The white and red of the crest of the Abbey indicate the white and red cordons that during the time of persecution played the role of religious habits. The black and white fields symbolize the passing from the darkness into light in our lives, as well as the Cistercian habit. The inner and outer coat of arms express that we belong to the Cistercian Order and to the Church.

In 1990, the construction of the present Monastery began as a response to the “signs of the age”. The new tasks were extremely complex and hard, but, in the power of the Holy Spirit, they also served the fostering of the Community’s inner unity. On the feast of the consecration of the Church – April 17, 1999 – Abbess Ágnes Tímár gave the following testimony: “I was the supervisor throughout the construction. This was possible only because the whole Community carried and shared the tasks in the deepest unity, as one person.”

The Cistercian simplicity of the church: the white walls that laTörténetünkck any ornamentation, the lights which from morning to night pour in through the three-fold structured windows – all these direct the gaze of those who search God to the essence. The king-post of the open roof, made of wood, contradicting the law of gravity, does not draw down but up.

The one who calls you is faithful.” (1 Thessalonians 5:24, NAB)



3. 2000–Present “…we also will serve the LORD, for he is our God.”

(Joshua 24:18, NAB)

The change of the superior is a significant turning-point in every religious family, especiallyTörténetünk when, since the establishment of the respective community, this takes places for the first time. As Dr. Ágnes Tímár reached the age defined by the Constitution of the Monastery, she resigned her abbatial office. On January 31, 2003, Dr. Olga Horváth was elected the new abbess and was installed in her office by Archabbot Dr. Polikárp Zakar, the praeses of the Congregation of Zirc.

After the stone construction of the Monastery was finished, the task at hand has been the enrichment and organizing of the living stones. Every vocation testifies the fidelity and love of God, for “He loved us first”. He is waiting for our faithful love as a daily response to His Love.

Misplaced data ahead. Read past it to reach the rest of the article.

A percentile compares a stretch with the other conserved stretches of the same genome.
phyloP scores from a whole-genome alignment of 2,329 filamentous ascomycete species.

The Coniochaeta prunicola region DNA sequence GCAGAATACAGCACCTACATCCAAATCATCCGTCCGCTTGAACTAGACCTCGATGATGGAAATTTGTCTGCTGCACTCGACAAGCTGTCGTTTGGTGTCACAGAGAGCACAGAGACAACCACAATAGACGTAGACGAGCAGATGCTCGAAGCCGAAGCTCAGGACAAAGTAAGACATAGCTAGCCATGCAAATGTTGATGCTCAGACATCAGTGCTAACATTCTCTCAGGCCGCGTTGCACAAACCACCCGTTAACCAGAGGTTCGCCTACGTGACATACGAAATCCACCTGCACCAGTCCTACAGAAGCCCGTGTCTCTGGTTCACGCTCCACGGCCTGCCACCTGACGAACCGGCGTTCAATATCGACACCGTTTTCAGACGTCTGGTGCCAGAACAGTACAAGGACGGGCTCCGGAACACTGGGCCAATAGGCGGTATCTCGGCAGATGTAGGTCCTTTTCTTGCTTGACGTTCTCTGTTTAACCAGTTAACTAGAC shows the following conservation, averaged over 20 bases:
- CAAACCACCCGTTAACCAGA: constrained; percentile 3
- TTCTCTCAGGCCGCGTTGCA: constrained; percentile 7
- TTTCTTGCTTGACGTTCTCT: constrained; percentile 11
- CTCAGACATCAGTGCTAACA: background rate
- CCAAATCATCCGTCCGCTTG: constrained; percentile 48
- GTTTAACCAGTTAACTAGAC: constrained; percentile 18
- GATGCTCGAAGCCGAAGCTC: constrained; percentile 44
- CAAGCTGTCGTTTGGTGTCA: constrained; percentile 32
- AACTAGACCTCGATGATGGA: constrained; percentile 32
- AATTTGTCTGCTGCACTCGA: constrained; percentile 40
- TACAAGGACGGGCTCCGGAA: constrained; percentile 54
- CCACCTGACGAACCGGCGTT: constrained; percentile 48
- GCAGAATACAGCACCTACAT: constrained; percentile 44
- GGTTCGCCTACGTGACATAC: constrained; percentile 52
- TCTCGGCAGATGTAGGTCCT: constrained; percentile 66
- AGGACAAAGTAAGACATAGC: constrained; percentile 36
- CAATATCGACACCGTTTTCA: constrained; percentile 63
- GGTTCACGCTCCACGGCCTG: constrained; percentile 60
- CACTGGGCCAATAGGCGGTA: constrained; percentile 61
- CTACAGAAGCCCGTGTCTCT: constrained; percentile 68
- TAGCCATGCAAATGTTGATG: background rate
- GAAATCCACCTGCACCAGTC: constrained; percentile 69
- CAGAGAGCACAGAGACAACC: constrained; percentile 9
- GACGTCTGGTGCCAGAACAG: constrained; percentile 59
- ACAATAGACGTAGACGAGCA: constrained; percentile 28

In 2005, the Community celebrated its 50th anniversary. On this occasion Augustinus Cardinal Mayer, the former archbishop-secretary of the Congregation for Religious – of whom Történetünk

in February 1978

Történetünk and January 1983


with the mediation of J. Loew, a French worker priest, the Community gain official affirmation – wrote to abbess Olga the following:


Reverend Abbess,

A few days ago I received a brief letter and some expressive photos informing me about the history of Your Community, which is celebrating its 50 years of existence.

I had known in those days the very difficult beginnings of Your Community, and for many years I could accompany in spirit the efforts of Mother Ágnes. Now I rejoice over what God, during the decades, with the efforts and sacrifices of the Sisters, allowed to grow. To Him, I give thanks, together with all of You, for the miracles of His grace.

But I also want to thank You and all of Your Sisters for the fidelity, with which they remained in the midst of many trying difficulties on the way of their divine calling. Let His Love and Fidelity lead You and every Sister of Your Community forth, so that everyone may grow in love and fidelity, and that the whole Monastery may be the source of blessing for Your environment, home country, and for the whole Church.

I pray for this and, in the Love of Christ, remain with you in close unity.

I sincerely wish You many blessings,

A. Card. Mayer